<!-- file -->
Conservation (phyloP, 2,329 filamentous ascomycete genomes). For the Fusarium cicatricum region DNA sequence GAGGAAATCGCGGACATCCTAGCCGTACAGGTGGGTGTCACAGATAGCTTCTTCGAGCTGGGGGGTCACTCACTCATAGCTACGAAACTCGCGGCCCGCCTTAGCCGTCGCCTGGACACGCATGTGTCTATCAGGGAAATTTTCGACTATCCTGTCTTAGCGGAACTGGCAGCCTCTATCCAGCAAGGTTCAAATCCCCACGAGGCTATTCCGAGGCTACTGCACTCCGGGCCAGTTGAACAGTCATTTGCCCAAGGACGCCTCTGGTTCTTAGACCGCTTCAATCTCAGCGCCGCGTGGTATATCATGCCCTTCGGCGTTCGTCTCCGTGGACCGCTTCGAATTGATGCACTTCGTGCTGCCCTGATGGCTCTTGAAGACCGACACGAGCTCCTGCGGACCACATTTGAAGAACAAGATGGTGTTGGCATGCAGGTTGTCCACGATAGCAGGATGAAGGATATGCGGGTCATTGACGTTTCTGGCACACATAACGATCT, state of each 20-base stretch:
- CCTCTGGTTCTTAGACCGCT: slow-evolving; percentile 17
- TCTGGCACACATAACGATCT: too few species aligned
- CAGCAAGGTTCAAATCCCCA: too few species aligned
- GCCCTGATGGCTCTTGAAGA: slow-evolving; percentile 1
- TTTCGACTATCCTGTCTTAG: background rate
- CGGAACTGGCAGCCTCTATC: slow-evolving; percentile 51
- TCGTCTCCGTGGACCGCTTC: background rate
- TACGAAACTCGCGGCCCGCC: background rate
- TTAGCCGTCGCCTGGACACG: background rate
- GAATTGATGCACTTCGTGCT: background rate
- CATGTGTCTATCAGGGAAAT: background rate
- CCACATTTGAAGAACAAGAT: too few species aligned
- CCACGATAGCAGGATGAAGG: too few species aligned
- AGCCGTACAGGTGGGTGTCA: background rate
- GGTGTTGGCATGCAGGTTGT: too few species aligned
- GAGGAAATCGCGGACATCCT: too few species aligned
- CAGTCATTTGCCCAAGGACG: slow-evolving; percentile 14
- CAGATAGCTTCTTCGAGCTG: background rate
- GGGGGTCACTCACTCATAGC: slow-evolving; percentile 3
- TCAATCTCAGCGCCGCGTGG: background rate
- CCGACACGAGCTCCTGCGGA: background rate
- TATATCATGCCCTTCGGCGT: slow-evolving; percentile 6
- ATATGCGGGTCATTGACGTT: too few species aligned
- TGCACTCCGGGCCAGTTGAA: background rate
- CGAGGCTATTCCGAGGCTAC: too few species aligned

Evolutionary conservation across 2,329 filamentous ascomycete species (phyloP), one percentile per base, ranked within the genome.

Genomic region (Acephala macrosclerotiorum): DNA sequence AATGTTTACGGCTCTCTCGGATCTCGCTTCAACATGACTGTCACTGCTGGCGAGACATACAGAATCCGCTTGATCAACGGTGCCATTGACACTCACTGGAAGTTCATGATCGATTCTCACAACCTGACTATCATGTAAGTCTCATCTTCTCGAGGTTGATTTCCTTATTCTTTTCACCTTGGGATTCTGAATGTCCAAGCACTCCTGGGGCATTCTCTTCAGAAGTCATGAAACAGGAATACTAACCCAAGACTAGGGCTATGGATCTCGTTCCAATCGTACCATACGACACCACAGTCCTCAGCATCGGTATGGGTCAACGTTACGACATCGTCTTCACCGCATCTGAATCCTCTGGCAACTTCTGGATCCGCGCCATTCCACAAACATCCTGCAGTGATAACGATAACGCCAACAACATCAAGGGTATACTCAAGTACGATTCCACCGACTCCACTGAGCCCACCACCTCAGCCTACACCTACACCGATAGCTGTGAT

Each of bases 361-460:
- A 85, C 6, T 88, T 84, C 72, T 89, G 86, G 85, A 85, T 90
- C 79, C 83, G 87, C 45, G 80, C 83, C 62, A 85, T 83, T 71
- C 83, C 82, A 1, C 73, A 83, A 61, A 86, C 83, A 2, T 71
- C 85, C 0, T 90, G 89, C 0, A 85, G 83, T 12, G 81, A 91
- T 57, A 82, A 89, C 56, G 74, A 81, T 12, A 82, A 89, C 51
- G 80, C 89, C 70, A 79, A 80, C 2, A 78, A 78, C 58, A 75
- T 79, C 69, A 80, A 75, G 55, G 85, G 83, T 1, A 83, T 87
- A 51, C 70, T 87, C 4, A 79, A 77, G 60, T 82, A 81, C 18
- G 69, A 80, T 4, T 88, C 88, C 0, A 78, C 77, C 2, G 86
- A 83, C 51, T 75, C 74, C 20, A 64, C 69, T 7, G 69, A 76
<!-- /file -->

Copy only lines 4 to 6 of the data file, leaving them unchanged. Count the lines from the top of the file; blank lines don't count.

- CAGCAAGGTTCAAATCCCCA: too few species aligned
- GCCCTGATGGCTCTTGAAGA: slow-evolving; percentile 1
- TTTCGACTATCCTGTCTTAG: background rate